WINE LADIES MAN
A lady had just swallowed a small glass of wine, as a gentleman in company asked her for a taste. “It’s all gone,” said she, laughing, “unless you will take some from my lips.”
“I should be most happy,” he replied, “but I never take sugar in my wine.”
A restaurateur had a cask of fine wine, from which one of his workers stole a large quantity. When he perceived the deficiency, he diligently inspected the top of the cask, but could find no traces of an opening. “Look if there is a hole at the bottom,” said a bystander. “Dummy,” he replied, “The deficiency is at the top not at the bottom.”
BARREL OF LAUGHS
Why is a leaky barrel like a coward?
Answer: Because it runs.
SEEING IS BELIEVING
“Believe nothing that you hear, and only half of what you see.” The latter portion of this advice is only appropriate to drunkards, who notoriously “see double.”
An unwelcome cup: The hic-cup.
What did the grape say when it got stepped on?
Answer: Nothing – but it let out a little whine.
Wine In Pills
A man who was fond of wine was offered some grapes at dessert after dinner.
— “Much obliged,” said he, pushing the plate aside; “I am not accustomed to take my wine in pills.”
The French humorist, Aurelien Scholl, was at the same time, as many Frenchmen are, a gourmet, or lover of rich viands and wines. A tavernkeeper was loudly praising the claret he was just serving to the writer and his friends.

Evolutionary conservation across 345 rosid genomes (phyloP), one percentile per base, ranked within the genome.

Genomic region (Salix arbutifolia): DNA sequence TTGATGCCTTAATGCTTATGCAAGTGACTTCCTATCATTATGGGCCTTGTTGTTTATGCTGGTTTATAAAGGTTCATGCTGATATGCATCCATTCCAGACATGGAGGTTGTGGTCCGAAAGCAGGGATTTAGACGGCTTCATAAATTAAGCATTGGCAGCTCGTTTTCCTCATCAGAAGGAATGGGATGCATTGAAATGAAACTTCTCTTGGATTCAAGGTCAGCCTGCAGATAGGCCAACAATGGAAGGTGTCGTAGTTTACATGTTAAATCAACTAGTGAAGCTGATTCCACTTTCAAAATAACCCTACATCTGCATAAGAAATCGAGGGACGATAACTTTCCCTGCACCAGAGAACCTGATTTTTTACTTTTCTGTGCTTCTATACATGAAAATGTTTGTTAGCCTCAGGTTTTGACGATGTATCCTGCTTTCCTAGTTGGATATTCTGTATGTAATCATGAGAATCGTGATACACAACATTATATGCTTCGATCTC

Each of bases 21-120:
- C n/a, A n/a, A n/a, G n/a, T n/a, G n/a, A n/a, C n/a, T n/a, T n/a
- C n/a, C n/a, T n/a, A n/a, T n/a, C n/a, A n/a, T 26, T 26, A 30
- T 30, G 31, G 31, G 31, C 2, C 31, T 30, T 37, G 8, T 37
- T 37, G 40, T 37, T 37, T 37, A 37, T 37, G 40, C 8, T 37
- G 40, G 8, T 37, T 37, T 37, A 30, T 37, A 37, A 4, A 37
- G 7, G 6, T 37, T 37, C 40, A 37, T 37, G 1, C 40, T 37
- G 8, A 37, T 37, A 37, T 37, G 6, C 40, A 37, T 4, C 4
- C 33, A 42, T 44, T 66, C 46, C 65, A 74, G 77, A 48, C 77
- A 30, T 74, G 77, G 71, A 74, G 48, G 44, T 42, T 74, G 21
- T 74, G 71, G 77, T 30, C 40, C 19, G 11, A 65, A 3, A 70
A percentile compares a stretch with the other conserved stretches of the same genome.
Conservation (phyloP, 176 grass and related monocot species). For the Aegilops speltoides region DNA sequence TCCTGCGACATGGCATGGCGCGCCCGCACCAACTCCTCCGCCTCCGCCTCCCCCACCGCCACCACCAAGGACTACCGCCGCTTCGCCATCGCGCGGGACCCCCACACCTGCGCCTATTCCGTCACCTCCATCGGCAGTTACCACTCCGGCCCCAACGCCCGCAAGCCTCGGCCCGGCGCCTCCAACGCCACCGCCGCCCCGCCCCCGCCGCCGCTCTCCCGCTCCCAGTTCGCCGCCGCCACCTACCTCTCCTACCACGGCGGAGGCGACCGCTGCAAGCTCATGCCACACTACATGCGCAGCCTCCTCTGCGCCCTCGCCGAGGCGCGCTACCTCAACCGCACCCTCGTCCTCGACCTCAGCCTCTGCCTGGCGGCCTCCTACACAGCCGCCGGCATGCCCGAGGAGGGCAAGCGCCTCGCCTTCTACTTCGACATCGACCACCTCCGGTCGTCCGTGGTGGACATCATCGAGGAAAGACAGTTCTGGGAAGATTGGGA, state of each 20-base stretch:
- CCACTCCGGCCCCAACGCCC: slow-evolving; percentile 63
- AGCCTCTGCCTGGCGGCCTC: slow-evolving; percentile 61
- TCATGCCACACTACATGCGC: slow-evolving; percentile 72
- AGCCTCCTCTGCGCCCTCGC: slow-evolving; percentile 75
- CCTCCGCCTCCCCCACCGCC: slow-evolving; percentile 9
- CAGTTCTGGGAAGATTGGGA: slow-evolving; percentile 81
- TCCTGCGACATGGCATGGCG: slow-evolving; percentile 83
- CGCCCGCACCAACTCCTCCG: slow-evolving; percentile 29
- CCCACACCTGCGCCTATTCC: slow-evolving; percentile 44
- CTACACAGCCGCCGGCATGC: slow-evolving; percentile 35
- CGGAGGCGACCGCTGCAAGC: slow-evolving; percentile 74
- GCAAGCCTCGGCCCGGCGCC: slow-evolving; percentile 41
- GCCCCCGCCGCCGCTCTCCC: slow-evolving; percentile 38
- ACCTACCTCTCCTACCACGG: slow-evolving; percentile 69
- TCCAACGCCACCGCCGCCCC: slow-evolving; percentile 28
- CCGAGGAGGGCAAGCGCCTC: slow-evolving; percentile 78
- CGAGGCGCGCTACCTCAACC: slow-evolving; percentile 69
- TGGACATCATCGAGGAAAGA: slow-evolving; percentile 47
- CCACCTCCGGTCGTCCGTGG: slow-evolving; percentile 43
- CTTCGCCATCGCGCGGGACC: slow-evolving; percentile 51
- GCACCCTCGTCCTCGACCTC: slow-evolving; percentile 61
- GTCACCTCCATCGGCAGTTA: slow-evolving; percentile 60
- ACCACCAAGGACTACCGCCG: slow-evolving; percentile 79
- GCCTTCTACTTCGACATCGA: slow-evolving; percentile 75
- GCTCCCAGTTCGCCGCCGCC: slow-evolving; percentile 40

“You must admit, Monsieur Scholl,” he said, “that you, an amateur, do find this claret the most generous wine you ever drank.” “Most generous, indeed,” was the reply; “it has given away all the good it possessed.”
The author of the “Parson’s Daughter,” when surprised one evening in his arm-chair, two or three hours after dinner, is reported to have apologized, by saying, “When one is alone, the bottle does come round so often.” On a similar occasion, Sir Hercules Langreish, on being asked, “Have you finished all that port (three bottles) without assistance?” answered, “No—not quite that—I had the assistance of a bottle of Madeira.”
— “What do you take to fight insomnia?
— “A good glass of wine.”
— “Does it work?”
— “No, but it keeps me happy while I wait to fall asleep.”
Customer: “How is it that in this town you sell your red wine at a higher price than the white?”
Hotelkeeper: “Do you think we get the color for nothing!”
Sheridan being asked what wine he liked best, replied, “The wine of other people.”
“Do you know,” said a friend to Jerrold, “that Jones has left the stage, and turned wine-merchant?”
Reply: “O yes; and I am told that his wine off the stage is better than his whine on it.”
“Whether wine is a nourishment, medicine or poison is a matter of dosage”
Paracelsu (1493-1541), German physician and father of modern pharmacology.
A billboard in a French wine shop read as follows:
“We Will Drink Milk When The Cows Will Eat Grapes.”
“To drink is not the answer; however, drinking makes one forget the question.”